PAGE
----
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Gasoline prices tied to ethanol, EIA states

May 7, 2013 at 6:03 AM   |   Comments

WASHINGTON, May 7 (UPI) -- The difference between premium and regular unleaded gasoline prices in the United States is a reflection of ethanol blends, the U.S. Energy Department said.

Motor group AAA reports that U.S. consumers paid, on average, $3.52 for a gallon of regular unleaded gasoline Tuesday, compared with $3.85 for a gallon of premium gasoline.

The price spread of about 30 cents has been static since the end of 2012 but, on a percentage basis, the U.S. Energy Department's Energy Information Administration said the difference has held steady since 2009.

On a percentage basis, the EIA said the price spread was closer to 17 percent in 2001, and dipped to as low as 6 percent in early 2009. This decline is because of the increase in blending ethanol into gasoline, the agency said.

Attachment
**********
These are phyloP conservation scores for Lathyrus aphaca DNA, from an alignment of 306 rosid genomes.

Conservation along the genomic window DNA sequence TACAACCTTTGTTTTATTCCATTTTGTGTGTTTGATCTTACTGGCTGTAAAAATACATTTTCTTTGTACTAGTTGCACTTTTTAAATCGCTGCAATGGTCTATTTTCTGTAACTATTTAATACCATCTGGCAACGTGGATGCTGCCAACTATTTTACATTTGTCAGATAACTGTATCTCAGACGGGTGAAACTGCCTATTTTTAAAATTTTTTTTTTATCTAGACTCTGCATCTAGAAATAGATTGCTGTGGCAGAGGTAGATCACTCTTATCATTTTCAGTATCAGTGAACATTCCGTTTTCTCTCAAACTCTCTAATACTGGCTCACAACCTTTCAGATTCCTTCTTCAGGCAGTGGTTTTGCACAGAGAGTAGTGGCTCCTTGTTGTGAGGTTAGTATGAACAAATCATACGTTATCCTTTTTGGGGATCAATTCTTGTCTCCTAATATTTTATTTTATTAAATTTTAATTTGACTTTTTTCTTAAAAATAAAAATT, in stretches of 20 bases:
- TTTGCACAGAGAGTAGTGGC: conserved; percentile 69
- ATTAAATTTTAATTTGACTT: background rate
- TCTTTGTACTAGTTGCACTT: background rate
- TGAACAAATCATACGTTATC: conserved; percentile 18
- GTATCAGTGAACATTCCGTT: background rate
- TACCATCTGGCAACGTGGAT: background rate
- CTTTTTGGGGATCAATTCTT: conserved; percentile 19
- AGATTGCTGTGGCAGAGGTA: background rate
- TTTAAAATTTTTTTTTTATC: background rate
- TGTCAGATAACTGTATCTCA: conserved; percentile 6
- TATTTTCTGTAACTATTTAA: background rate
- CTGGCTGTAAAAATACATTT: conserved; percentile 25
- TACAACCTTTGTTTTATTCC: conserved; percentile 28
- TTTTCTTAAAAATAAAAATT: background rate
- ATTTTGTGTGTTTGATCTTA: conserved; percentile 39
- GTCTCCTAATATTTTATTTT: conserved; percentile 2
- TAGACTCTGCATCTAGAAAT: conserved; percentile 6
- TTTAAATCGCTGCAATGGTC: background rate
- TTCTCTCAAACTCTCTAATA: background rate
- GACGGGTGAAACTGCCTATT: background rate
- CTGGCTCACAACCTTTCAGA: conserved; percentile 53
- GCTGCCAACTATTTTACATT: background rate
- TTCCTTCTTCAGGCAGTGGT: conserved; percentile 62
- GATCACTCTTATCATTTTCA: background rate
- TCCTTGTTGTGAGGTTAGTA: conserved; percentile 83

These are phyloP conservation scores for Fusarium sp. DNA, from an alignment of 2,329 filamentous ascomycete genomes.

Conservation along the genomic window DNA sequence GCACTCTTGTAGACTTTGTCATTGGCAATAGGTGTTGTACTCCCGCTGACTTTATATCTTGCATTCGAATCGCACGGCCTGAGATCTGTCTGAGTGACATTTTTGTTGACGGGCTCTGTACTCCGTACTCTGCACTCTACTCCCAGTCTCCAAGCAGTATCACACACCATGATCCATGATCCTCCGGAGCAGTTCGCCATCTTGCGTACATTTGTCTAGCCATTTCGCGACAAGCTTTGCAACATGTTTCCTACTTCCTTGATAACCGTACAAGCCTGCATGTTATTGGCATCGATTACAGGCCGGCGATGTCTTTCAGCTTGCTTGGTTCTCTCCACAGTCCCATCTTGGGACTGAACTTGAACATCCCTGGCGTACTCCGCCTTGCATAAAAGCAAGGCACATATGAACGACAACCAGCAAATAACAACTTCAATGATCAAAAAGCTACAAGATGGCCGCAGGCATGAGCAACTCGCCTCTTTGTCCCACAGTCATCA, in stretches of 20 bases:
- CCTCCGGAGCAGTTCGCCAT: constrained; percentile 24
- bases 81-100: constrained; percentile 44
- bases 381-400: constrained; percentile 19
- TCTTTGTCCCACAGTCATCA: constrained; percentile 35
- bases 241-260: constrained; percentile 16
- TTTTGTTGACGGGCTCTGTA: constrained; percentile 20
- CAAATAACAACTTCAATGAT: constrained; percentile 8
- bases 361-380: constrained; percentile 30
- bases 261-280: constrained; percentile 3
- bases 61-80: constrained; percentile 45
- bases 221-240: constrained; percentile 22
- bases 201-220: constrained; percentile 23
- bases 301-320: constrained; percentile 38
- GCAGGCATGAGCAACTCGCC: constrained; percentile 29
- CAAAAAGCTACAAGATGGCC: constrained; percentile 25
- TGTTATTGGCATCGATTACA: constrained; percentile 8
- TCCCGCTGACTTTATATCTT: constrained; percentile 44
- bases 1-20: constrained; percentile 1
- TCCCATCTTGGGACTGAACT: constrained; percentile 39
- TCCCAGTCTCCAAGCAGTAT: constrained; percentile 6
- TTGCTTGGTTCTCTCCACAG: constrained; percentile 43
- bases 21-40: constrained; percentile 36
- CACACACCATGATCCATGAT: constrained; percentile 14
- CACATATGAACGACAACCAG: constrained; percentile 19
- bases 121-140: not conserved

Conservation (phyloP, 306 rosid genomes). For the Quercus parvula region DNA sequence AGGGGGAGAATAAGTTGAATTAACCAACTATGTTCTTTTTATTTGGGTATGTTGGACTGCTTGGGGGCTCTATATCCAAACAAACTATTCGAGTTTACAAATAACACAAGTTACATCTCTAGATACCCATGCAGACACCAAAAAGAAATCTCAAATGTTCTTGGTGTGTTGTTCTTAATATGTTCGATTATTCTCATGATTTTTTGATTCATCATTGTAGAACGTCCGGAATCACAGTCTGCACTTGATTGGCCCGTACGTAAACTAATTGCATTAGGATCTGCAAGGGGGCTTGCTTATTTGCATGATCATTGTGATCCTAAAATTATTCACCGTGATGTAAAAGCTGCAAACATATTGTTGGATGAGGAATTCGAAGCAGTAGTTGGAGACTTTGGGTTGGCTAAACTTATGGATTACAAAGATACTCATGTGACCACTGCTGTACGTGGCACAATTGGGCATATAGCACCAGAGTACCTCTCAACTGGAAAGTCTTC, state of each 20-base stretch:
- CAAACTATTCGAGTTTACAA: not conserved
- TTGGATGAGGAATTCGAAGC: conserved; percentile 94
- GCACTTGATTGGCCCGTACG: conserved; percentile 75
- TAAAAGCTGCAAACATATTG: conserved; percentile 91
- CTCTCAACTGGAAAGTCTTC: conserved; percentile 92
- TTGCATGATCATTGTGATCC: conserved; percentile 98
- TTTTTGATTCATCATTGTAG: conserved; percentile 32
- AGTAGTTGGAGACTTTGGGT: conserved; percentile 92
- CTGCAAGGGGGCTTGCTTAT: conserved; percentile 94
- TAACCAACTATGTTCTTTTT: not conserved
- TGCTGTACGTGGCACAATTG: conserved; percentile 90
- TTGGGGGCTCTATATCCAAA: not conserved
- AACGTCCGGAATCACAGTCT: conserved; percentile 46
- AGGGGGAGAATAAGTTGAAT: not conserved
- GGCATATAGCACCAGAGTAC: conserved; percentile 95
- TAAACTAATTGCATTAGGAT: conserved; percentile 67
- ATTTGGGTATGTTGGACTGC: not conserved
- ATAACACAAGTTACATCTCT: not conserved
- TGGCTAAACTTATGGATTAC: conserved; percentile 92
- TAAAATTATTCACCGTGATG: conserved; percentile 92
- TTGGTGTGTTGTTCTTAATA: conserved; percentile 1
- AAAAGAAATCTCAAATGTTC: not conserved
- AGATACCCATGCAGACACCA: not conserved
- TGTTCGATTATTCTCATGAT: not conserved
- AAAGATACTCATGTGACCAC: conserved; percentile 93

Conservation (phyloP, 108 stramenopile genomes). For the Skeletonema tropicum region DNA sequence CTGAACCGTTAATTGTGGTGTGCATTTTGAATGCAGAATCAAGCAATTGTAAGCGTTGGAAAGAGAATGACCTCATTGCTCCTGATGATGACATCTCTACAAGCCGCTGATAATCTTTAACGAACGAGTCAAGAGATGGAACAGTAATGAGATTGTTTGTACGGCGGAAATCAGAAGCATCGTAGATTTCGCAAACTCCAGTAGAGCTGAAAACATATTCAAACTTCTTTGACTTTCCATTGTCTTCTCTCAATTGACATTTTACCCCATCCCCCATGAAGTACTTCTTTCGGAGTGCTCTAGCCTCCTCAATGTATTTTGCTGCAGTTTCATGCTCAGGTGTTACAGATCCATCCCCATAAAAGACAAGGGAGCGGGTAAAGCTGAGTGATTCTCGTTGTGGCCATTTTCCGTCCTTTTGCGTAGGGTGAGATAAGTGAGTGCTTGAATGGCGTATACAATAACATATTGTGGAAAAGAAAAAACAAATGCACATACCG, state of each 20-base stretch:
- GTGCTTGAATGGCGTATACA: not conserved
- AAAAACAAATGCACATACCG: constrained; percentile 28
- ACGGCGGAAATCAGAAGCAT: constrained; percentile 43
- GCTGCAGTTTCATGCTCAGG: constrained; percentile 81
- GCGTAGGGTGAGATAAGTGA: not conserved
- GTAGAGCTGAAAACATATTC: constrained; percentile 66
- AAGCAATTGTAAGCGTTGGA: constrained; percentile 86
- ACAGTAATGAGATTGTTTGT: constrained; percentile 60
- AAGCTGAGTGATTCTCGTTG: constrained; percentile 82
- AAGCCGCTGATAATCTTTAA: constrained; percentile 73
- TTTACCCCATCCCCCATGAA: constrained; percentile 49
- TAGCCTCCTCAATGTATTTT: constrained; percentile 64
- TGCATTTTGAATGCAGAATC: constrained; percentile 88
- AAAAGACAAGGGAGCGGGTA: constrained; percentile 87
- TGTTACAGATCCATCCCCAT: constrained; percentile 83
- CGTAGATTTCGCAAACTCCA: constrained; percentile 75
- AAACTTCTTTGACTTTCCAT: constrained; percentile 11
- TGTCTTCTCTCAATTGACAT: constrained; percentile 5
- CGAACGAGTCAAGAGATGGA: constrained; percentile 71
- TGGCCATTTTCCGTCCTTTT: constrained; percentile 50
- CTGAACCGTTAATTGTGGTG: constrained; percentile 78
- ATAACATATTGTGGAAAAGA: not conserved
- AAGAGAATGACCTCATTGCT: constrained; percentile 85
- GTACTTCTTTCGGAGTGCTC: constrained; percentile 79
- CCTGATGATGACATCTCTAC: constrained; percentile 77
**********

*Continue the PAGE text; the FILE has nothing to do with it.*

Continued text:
"As the percentage of ethanol in gasoline grows, higher octane blendstock becomes relatively cheaper, reducing the percentage-based grade differential for premium versus regular gasoline," the agency said.

Trade group American Petroleum Institute said higher blends of ethanol may cause engine problems.

For prices in general, EIA said the average price per gallon for regular unleaded is about 25 cents cheaper than the same time last year.

© 2013 United Press International, Inc. All Rights Reserved. Any reproduction, republication, redistribution and/or modification of any UPI content is expressly prohibited without UPI's prior written consent.
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